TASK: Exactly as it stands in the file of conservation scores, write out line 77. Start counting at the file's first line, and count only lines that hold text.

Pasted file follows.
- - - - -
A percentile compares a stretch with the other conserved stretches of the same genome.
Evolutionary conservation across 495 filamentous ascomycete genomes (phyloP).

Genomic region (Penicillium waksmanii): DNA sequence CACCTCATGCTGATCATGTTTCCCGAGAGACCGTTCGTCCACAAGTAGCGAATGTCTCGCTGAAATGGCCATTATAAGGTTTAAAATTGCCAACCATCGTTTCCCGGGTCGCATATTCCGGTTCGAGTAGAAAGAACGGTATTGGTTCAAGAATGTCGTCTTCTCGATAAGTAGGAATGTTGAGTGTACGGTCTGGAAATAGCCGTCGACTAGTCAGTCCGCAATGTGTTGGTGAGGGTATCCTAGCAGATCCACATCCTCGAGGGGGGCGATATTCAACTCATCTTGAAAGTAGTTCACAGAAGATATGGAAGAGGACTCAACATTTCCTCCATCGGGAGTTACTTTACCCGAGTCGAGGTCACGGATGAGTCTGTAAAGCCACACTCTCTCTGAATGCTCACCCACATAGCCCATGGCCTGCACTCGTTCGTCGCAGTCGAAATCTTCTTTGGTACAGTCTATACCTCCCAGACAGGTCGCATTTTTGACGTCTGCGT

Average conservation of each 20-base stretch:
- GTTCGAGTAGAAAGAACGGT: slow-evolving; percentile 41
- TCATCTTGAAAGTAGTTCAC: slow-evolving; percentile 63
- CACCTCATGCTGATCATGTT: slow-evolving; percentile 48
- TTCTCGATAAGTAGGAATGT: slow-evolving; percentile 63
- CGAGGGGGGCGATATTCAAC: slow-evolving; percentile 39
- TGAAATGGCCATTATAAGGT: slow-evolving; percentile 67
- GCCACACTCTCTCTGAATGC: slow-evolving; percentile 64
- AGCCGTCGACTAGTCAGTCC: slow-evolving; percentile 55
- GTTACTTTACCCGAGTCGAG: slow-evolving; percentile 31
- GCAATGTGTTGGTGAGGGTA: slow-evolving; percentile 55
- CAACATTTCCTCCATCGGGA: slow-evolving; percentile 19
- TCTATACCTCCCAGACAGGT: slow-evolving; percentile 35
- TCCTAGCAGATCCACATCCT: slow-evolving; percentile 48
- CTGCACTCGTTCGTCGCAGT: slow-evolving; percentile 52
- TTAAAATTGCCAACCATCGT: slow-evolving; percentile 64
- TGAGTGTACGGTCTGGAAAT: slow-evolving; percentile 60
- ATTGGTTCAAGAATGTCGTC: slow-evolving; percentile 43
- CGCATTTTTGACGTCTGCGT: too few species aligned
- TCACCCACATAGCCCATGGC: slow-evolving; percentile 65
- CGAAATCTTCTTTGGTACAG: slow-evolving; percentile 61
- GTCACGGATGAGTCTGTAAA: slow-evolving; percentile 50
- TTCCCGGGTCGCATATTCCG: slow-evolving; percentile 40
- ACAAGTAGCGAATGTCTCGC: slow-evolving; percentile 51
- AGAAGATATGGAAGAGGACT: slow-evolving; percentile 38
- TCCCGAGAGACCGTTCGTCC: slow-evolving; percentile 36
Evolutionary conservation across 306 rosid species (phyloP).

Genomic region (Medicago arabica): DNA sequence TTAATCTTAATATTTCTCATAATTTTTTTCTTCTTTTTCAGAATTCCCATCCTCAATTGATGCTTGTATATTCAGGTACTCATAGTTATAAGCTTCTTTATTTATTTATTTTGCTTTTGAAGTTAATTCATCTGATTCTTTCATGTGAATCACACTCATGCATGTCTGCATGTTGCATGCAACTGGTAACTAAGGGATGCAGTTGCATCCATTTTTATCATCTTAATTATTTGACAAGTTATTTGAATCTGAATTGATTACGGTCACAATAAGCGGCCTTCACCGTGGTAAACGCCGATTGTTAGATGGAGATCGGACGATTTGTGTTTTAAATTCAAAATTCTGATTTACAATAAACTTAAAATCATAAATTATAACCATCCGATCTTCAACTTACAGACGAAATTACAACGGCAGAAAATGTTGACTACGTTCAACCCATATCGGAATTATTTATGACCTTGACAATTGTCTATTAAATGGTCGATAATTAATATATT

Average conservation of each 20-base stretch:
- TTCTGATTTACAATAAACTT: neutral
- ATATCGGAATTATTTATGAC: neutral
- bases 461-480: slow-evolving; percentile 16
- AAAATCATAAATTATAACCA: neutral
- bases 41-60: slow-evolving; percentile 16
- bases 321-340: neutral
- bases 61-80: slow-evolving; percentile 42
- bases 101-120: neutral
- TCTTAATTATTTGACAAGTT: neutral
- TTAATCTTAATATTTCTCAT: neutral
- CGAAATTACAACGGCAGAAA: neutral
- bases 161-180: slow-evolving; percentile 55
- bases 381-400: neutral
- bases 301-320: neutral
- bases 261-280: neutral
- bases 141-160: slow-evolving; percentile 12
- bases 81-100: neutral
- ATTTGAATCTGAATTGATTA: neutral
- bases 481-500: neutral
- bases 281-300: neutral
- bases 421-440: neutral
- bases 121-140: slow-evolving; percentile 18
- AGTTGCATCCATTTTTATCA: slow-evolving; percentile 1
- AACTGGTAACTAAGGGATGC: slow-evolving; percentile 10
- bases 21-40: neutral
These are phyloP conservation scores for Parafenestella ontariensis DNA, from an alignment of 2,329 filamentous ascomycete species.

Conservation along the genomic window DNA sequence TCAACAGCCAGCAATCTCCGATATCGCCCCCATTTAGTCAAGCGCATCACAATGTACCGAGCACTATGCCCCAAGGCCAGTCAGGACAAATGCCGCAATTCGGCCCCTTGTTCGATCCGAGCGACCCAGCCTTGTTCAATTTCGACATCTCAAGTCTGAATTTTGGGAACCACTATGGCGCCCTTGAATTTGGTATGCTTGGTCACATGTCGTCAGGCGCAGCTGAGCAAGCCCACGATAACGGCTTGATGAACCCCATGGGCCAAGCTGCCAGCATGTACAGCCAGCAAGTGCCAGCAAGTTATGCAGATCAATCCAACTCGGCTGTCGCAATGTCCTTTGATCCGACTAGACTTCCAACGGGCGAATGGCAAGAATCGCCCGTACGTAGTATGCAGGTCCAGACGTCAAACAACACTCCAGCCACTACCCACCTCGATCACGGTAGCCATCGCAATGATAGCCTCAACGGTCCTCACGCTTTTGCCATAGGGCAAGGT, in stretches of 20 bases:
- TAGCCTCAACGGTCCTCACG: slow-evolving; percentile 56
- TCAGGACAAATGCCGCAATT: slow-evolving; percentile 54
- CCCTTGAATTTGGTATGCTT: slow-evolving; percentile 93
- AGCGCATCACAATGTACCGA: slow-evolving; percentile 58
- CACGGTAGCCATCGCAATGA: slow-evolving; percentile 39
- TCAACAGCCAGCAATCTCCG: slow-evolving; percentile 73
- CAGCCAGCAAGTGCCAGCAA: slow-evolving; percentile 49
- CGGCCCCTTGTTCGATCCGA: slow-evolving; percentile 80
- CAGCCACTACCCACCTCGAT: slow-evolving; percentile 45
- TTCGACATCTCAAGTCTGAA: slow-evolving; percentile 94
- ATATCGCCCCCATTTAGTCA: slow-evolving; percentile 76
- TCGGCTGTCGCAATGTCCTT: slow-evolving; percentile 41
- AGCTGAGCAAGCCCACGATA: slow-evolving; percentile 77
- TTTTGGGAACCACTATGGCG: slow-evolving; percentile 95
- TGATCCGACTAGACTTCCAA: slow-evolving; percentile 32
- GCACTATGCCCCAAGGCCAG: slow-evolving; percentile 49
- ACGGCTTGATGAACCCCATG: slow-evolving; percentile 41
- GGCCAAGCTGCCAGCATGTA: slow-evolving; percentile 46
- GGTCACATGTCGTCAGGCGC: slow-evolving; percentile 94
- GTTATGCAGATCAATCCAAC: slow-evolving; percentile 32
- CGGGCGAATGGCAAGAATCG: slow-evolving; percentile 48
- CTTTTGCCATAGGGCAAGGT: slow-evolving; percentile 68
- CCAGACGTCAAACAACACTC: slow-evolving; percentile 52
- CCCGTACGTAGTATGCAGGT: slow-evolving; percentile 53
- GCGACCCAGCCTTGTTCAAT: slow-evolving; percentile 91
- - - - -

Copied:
- GGCCAAGCTGCCAGCATGTA: slow-evolving; percentile 46